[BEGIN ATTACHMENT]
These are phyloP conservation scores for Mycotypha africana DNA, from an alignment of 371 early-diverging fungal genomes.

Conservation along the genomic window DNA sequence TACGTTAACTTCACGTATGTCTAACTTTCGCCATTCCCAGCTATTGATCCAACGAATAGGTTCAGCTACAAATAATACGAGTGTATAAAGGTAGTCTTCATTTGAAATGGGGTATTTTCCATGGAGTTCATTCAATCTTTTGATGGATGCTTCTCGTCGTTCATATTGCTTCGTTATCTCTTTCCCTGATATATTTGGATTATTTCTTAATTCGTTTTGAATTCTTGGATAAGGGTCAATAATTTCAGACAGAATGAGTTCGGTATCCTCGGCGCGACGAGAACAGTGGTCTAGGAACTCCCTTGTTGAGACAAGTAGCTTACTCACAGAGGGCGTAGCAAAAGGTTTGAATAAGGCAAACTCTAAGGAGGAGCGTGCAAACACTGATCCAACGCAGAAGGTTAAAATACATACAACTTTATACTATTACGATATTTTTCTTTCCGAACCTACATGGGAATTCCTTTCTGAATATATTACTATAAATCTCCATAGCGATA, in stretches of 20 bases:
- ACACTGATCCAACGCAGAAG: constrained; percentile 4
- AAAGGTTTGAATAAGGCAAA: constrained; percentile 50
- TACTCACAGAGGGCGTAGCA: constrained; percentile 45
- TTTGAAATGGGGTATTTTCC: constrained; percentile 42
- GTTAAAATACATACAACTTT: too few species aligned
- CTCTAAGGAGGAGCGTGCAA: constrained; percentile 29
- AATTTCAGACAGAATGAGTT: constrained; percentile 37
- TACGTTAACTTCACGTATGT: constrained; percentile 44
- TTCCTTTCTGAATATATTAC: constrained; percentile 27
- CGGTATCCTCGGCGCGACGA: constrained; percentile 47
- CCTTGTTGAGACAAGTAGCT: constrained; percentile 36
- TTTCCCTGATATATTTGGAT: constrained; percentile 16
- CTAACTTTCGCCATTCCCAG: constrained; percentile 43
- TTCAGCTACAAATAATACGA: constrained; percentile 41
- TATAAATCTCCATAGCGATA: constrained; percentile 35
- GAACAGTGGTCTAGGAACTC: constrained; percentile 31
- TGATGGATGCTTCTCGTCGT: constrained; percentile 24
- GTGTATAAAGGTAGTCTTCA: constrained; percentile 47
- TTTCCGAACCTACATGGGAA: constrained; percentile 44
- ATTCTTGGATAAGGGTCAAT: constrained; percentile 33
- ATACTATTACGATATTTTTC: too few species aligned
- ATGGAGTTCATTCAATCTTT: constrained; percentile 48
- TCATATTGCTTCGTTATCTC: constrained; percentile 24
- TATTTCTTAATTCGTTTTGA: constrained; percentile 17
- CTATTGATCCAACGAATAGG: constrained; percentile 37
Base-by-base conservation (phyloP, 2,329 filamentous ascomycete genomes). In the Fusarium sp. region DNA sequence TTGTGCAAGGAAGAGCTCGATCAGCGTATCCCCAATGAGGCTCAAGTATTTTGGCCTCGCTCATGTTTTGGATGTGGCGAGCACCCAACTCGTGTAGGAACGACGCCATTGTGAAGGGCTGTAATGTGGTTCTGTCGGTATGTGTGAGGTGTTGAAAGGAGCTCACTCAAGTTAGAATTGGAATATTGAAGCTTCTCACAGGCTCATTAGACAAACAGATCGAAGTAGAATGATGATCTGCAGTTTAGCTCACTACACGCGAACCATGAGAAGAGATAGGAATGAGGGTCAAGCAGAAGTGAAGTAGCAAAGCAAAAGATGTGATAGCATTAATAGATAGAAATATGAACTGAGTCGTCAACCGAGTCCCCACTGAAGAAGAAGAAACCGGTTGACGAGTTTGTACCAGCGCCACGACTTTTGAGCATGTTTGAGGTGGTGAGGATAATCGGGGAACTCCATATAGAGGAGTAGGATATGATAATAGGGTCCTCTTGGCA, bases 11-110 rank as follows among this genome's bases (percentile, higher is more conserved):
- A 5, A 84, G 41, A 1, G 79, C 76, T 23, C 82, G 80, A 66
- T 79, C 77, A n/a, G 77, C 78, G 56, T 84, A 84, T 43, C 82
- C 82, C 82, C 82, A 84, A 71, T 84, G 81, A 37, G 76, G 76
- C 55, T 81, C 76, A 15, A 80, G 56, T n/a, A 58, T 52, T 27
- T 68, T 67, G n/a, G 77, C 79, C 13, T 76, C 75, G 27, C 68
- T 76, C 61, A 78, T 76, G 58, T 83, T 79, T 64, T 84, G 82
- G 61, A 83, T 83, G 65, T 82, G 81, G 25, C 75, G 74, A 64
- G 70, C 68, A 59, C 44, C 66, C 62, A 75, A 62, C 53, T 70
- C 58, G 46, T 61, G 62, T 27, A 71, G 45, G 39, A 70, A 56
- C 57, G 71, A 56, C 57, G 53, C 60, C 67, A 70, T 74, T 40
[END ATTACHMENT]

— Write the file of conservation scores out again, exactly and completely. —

These are phyloP conservation scores for Mycotypha africana DNA, from an alignment of 371 early-diverging fungal genomes.

Conservation along the genomic window DNA sequence TACGTTAACTTCACGTATGTCTAACTTTCGCCATTCCCAGCTATTGATCCAACGAATAGGTTCAGCTACAAATAATACGAGTGTATAAAGGTAGTCTTCATTTGAAATGGGGTATTTTCCATGGAGTTCATTCAATCTTTTGATGGATGCTTCTCGTCGTTCATATTGCTTCGTTATCTCTTTCCCTGATATATTTGGATTATTTCTTAATTCGTTTTGAATTCTTGGATAAGGGTCAATAATTTCAGACAGAATGAGTTCGGTATCCTCGGCGCGACGAGAACAGTGGTCTAGGAACTCCCTTGTTGAGACAAGTAGCTTACTCACAGAGGGCGTAGCAAAAGGTTTGAATAAGGCAAACTCTAAGGAGGAGCGTGCAAACACTGATCCAACGCAGAAGGTTAAAATACATACAACTTTATACTATTACGATATTTTTCTTTCCGAACCTACATGGGAATTCCTTTCTGAATATATTACTATAAATCTCCATAGCGATA, in stretches of 20 bases:
- ACACTGATCCAACGCAGAAG: constrained; percentile 4
- AAAGGTTTGAATAAGGCAAA: constrained; percentile 50
- TACTCACAGAGGGCGTAGCA: constrained; percentile 45
- TTTGAAATGGGGTATTTTCC: constrained; percentile 42
- GTTAAAATACATACAACTTT: too few species aligned
- CTCTAAGGAGGAGCGTGCAA: constrained; percentile 29
- AATTTCAGACAGAATGAGTT: constrained; percentile 37
- TACGTTAACTTCACGTATGT: constrained; percentile 44
- TTCCTTTCTGAATATATTAC: constrained; percentile 27
- CGGTATCCTCGGCGCGACGA: constrained; percentile 47
- CCTTGTTGAGACAAGTAGCT: constrained; percentile 36
- TTTCCCTGATATATTTGGAT: constrained; percentile 16
- CTAACTTTCGCCATTCCCAG: constrained; percentile 43
- TTCAGCTACAAATAATACGA: constrained; percentile 41
- TATAAATCTCCATAGCGATA: constrained; percentile 35
- GAACAGTGGTCTAGGAACTC: constrained; percentile 31
- TGATGGATGCTTCTCGTCGT: constrained; percentile 24
- GTGTATAAAGGTAGTCTTCA: constrained; percentile 47
- TTTCCGAACCTACATGGGAA: constrained; percentile 44
- ATTCTTGGATAAGGGTCAAT: constrained; percentile 33
- ATACTATTACGATATTTTTC: too few species aligned
- ATGGAGTTCATTCAATCTTT: constrained; percentile 48
- TCATATTGCTTCGTTATCTC: constrained; percentile 24
- TATTTCTTAATTCGTTTTGA: constrained; percentile 17
- CTATTGATCCAACGAATAGG: constrained; percentile 37
Base-by-base conservation (phyloP, 2,329 filamentous ascomycete genomes). In the Fusarium sp. region DNA sequence TTGTGCAAGGAAGAGCTCGATCAGCGTATCCCCAATGAGGCTCAAGTATTTTGGCCTCGCTCATGTTTTGGATGTGGCGAGCACCCAACTCGTGTAGGAACGACGCCATTGTGAAGGGCTGTAATGTGGTTCTGTCGGTATGTGTGAGGTGTTGAAAGGAGCTCACTCAAGTTAGAATTGGAATATTGAAGCTTCTCACAGGCTCATTAGACAAACAGATCGAAGTAGAATGATGATCTGCAGTTTAGCTCACTACACGCGAACCATGAGAAGAGATAGGAATGAGGGTCAAGCAGAAGTGAAGTAGCAAAGCAAAAGATGTGATAGCATTAATAGATAGAAATATGAACTGAGTCGTCAACCGAGTCCCCACTGAAGAAGAAGAAACCGGTTGACGAGTTTGTACCAGCGCCACGACTTTTGAGCATGTTTGAGGTGGTGAGGATAATCGGGGAACTCCATATAGAGGAGTAGGATATGATAATAGGGTCCTCTTGGCA, bases 11-110 rank as follows among this genome's bases (percentile, higher is more conserved):
- A 5, A 84, G 41, A 1, G 79, C 76, T 23, C 82, G 80, A 66
- T 79, C 77, A n/a, G 77, C 78, G 56, T 84, A 84, T 43, C 82
- C 82, C 82, C 82, A 84, A 71, T 84, G 81, A 37, G 76, G 76
- C 55, T 81, C 76, A 15, A 80, G 56, T n/a, A 58, T 52, T 27
- T 68, T 67, G n/a, G 77, C 79, C 13, T 76, C 75, G 27, C 68
- T 76, C 61, A 78, T 76, G 58, T 83, T 79, T 64, T 84, G 82
- G 61, A 83, T 83, G 65, T 82, G 81, G 25, C 75, G 74, A 64
- G 70, C 68, A 59, C 44, C 66, C 62, A 75, A 62, C 53, T 70
- C 58, G 46, T 61, G 62, T 27, A 71, G 45, G 39, A 70, A 56
- C 57, G 71, A 56, C 57, G 53, C 60, C 67, A 70, T 74, T 40